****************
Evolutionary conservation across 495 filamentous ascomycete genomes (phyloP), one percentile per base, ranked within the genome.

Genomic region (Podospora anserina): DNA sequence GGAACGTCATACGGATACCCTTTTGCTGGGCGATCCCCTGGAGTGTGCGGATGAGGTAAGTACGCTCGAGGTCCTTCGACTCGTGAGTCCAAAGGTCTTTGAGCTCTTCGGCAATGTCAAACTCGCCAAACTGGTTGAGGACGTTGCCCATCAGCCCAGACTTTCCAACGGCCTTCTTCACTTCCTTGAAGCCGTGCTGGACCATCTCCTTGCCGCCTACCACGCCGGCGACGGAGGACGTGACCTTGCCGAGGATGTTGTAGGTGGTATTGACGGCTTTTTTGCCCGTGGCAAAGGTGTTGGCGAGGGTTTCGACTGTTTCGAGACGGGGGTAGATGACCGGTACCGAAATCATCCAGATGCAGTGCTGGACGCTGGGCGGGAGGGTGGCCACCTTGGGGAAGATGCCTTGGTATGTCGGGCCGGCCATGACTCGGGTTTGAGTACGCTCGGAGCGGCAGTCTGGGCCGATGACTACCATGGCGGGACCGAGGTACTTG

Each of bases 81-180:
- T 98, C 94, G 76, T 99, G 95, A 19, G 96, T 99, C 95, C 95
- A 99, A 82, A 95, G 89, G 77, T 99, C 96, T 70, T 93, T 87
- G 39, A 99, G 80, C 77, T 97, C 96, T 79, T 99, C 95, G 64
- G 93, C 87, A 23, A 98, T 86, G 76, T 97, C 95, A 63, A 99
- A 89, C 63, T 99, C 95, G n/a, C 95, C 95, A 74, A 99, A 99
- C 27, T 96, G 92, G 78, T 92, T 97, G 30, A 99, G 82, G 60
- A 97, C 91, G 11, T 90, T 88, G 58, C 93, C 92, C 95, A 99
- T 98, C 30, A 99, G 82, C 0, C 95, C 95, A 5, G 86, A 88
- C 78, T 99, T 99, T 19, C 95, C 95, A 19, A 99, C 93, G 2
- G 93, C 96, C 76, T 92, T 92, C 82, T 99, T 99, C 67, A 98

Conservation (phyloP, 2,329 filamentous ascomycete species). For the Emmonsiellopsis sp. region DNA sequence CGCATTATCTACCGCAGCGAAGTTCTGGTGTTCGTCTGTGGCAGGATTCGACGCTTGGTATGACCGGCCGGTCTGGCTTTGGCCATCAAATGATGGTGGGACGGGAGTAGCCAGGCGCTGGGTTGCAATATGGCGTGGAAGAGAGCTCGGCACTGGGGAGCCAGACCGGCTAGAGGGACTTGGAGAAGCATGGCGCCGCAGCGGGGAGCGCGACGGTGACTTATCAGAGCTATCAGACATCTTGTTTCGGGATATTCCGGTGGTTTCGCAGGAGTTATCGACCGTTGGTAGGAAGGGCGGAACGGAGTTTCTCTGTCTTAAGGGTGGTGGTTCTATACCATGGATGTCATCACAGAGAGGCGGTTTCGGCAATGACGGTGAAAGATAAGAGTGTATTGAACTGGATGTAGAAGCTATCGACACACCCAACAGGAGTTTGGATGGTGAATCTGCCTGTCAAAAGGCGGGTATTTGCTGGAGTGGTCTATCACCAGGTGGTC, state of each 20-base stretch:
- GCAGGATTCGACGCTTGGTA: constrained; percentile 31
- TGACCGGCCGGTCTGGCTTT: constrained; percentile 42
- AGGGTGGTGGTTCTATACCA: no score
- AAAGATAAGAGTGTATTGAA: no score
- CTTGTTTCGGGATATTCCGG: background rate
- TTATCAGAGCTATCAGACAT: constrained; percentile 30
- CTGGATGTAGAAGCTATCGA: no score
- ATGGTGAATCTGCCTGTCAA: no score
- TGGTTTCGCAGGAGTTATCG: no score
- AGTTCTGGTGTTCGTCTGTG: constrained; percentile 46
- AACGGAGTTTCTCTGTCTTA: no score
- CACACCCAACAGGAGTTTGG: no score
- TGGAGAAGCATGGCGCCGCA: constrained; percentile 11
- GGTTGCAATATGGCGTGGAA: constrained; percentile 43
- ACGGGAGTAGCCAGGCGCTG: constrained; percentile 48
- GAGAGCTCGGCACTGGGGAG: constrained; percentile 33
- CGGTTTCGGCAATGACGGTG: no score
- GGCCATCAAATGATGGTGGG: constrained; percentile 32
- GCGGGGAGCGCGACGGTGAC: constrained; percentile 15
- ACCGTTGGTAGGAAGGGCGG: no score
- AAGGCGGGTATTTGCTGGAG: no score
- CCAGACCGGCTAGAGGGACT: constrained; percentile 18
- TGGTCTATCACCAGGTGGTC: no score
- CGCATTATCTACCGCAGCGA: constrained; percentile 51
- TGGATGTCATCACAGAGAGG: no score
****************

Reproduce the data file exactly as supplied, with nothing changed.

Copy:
Evolutionary conservation across 495 filamentous ascomycete genomes (phyloP), one percentile per base, ranked within the genome.

Genomic region (Podospora anserina): DNA sequence GGAACGTCATACGGATACCCTTTTGCTGGGCGATCCCCTGGAGTGTGCGGATGAGGTAAGTACGCTCGAGGTCCTTCGACTCGTGAGTCCAAAGGTCTTTGAGCTCTTCGGCAATGTCAAACTCGCCAAACTGGTTGAGGACGTTGCCCATCAGCCCAGACTTTCCAACGGCCTTCTTCACTTCCTTGAAGCCGTGCTGGACCATCTCCTTGCCGCCTACCACGCCGGCGACGGAGGACGTGACCTTGCCGAGGATGTTGTAGGTGGTATTGACGGCTTTTTTGCCCGTGGCAAAGGTGTTGGCGAGGGTTTCGACTGTTTCGAGACGGGGGTAGATGACCGGTACCGAAATCATCCAGATGCAGTGCTGGACGCTGGGCGGGAGGGTGGCCACCTTGGGGAAGATGCCTTGGTATGTCGGGCCGGCCATGACTCGGGTTTGAGTACGCTCGGAGCGGCAGTCTGGGCCGATGACTACCATGGCGGGACCGAGGTACTTG

Each of bases 81-180:
- T 98, C 94, G 76, T 99, G 95, A 19, G 96, T 99, C 95, C 95
- A 99, A 82, A 95, G 89, G 77, T 99, C 96, T 70, T 93, T 87
- G 39, A 99, G 80, C 77, T 97, C 96, T 79, T 99, C 95, G 64
- G 93, C 87, A 23, A 98, T 86, G 76, T 97, C 95, A 63, A 99
- A 89, C 63, T 99, C 95, G n/a, C 95, C 95, A 74, A 99, A 99
- C 27, T 96, G 92, G 78, T 92, T 97, G 30, A 99, G 82, G 60
- A 97, C 91, G 11, T 90, T 88, G 58, C 93, C 92, C 95, A 99
- T 98, C 30, A 99, G 82, C 0, C 95, C 95, A 5, G 86, A 88
- C 78, T 99, T 99, T 19, C 95, C 95, A 19, A 99, C 93, G 2
- G 93, C 96, C 76, T 92, T 92, C 82, T 99, T 99, C 67, A 98

Conservation (phyloP, 2,329 filamentous ascomycete species). For the Emmonsiellopsis sp. region DNA sequence CGCATTATCTACCGCAGCGAAGTTCTGGTGTTCGTCTGTGGCAGGATTCGACGCTTGGTATGACCGGCCGGTCTGGCTTTGGCCATCAAATGATGGTGGGACGGGAGTAGCCAGGCGCTGGGTTGCAATATGGCGTGGAAGAGAGCTCGGCACTGGGGAGCCAGACCGGCTAGAGGGACTTGGAGAAGCATGGCGCCGCAGCGGGGAGCGCGACGGTGACTTATCAGAGCTATCAGACATCTTGTTTCGGGATATTCCGGTGGTTTCGCAGGAGTTATCGACCGTTGGTAGGAAGGGCGGAACGGAGTTTCTCTGTCTTAAGGGTGGTGGTTCTATACCATGGATGTCATCACAGAGAGGCGGTTTCGGCAATGACGGTGAAAGATAAGAGTGTATTGAACTGGATGTAGAAGCTATCGACACACCCAACAGGAGTTTGGATGGTGAATCTGCCTGTCAAAAGGCGGGTATTTGCTGGAGTGGTCTATCACCAGGTGGTC, state of each 20-base stretch:
- GCAGGATTCGACGCTTGGTA: constrained; percentile 31
- TGACCGGCCGGTCTGGCTTT: constrained; percentile 42
- AGGGTGGTGGTTCTATACCA: no score
- AAAGATAAGAGTGTATTGAA: no score
- CTTGTTTCGGGATATTCCGG: background rate
- TTATCAGAGCTATCAGACAT: constrained; percentile 30
- CTGGATGTAGAAGCTATCGA: no score
- ATGGTGAATCTGCCTGTCAA: no score
- TGGTTTCGCAGGAGTTATCG: no score
- AGTTCTGGTGTTCGTCTGTG: constrained; percentile 46
- AACGGAGTTTCTCTGTCTTA: no score
- CACACCCAACAGGAGTTTGG: no score
- TGGAGAAGCATGGCGCCGCA: constrained; percentile 11
- GGTTGCAATATGGCGTGGAA: constrained; percentile 43
- ACGGGAGTAGCCAGGCGCTG: constrained; percentile 48
- GAGAGCTCGGCACTGGGGAG: constrained; percentile 33
- CGGTTTCGGCAATGACGGTG: no score
- GGCCATCAAATGATGGTGGG: constrained; percentile 32
- GCGGGGAGCGCGACGGTGAC: constrained; percentile 15
- ACCGTTGGTAGGAAGGGCGG: no score
- AAGGCGGGTATTTGCTGGAG: no score
- CCAGACCGGCTAGAGGGACT: constrained; percentile 18
- TGGTCTATCACCAGGTGGTC: no score
- CGCATTATCTACCGCAGCGA: constrained; percentile 51
- TGGATGTCATCACAGAGAGG: no score